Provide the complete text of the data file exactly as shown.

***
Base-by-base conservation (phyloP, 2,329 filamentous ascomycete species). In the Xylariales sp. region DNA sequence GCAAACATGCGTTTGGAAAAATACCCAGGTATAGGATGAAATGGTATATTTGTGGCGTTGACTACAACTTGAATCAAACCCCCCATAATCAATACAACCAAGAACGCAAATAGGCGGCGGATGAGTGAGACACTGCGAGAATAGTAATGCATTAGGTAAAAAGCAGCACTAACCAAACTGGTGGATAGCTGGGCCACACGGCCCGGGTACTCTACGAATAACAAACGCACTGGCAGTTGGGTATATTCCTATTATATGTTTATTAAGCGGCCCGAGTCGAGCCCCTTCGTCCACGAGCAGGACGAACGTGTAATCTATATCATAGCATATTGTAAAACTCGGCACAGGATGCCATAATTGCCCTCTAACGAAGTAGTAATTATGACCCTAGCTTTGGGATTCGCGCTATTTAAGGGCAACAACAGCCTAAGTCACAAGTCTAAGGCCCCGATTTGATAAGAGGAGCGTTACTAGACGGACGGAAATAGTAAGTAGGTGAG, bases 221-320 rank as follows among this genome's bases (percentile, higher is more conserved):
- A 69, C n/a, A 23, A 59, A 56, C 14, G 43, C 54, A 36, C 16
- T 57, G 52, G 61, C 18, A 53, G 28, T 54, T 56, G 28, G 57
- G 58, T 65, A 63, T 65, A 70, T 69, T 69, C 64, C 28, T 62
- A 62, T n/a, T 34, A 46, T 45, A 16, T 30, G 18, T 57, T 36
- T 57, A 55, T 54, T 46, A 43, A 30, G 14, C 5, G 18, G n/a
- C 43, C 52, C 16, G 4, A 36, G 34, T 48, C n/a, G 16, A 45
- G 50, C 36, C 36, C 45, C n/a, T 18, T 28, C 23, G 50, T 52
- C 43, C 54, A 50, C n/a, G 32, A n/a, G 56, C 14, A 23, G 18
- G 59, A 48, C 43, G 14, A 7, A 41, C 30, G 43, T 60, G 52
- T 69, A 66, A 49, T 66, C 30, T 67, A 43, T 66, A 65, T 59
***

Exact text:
Base-by-base conservation (phyloP, 2,329 filamentous ascomycete species). In the Xylariales sp. region DNA sequence GCAAACATGCGTTTGGAAAAATACCCAGGTATAGGATGAAATGGTATATTTGTGGCGTTGACTACAACTTGAATCAAACCCCCCATAATCAATACAACCAAGAACGCAAATAGGCGGCGGATGAGTGAGACACTGCGAGAATAGTAATGCATTAGGTAAAAAGCAGCACTAACCAAACTGGTGGATAGCTGGGCCACACGGCCCGGGTACTCTACGAATAACAAACGCACTGGCAGTTGGGTATATTCCTATTATATGTTTATTAAGCGGCCCGAGTCGAGCCCCTTCGTCCACGAGCAGGACGAACGTGTAATCTATATCATAGCATATTGTAAAACTCGGCACAGGATGCCATAATTGCCCTCTAACGAAGTAGTAATTATGACCCTAGCTTTGGGATTCGCGCTATTTAAGGGCAACAACAGCCTAAGTCACAAGTCTAAGGCCCCGATTTGATAAGAGGAGCGTTACTAGACGGACGGAAATAGTAAGTAGGTGAG, bases 221-320 rank as follows among this genome's bases (percentile, higher is more conserved):
- A 69, C n/a, A 23, A 59, A 56, C 14, G 43, C 54, A 36, C 16
- T 57, G 52, G 61, C 18, A 53, G 28, T 54, T 56, G 28, G 57
- G 58, T 65, A 63, T 65, A 70, T 69, T 69, C 64, C 28, T 62
- A 62, T n/a, T 34, A 46, T 45, A 16, T 30, G 18, T 57, T 36
- T 57, A 55, T 54, T 46, A 43, A 30, G 14, C 5, G 18, G n/a
- C 43, C 52, C 16, G 4, A 36, G 34, T 48, C n/a, G 16, A 45
- G 50, C 36, C 36, C 45, C n/a, T 18, T 28, C 23, G 50, T 52
- C 43, C 54, A 50, C n/a, G 32, A n/a, G 56, C 14, A 23, G 18
- G 59, A 48, C 43, G 14, A 7, A 41, C 30, G 43, T 60, G 52
- T 69, A 66, A 49, T 66, C 30, T 67, A 43, T 66, A 65, T 59